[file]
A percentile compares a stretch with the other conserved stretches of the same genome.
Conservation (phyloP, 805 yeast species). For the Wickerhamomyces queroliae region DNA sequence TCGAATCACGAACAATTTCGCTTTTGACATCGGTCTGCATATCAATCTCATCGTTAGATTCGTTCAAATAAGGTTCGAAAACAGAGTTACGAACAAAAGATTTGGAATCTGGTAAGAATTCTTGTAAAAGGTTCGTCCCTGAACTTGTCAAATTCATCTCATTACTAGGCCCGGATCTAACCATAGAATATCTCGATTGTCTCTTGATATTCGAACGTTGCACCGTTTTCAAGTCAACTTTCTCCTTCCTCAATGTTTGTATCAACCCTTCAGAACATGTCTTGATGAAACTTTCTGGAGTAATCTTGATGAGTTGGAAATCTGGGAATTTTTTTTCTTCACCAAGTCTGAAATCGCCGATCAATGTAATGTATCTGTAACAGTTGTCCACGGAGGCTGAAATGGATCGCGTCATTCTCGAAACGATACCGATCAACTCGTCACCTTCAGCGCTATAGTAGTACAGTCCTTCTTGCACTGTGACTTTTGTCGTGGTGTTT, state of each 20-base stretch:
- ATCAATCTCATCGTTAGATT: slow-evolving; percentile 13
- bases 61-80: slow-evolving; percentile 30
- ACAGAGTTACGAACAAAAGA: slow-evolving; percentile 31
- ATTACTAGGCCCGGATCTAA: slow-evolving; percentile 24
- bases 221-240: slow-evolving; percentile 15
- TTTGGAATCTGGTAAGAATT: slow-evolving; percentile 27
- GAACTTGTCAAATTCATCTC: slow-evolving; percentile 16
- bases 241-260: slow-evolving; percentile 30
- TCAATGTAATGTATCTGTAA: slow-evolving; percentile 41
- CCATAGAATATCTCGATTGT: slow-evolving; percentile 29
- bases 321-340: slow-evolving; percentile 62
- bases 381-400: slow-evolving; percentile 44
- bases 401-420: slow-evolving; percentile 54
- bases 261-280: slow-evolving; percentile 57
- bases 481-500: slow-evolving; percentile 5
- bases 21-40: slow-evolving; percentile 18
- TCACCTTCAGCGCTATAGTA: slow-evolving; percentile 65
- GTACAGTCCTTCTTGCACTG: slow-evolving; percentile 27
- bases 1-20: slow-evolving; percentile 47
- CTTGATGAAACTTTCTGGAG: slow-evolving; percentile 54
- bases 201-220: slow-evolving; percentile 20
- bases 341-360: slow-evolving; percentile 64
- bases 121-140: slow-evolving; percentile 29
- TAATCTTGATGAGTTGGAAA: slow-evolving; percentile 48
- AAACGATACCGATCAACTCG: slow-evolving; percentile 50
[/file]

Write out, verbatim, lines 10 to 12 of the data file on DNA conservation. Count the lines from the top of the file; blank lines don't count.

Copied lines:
- bases 241-260: slow-evolving; percentile 30
- TCAATGTAATGTATCTGTAA: slow-evolving; percentile 41
- CCATAGAATATCTCGATTGT: slow-evolving; percentile 29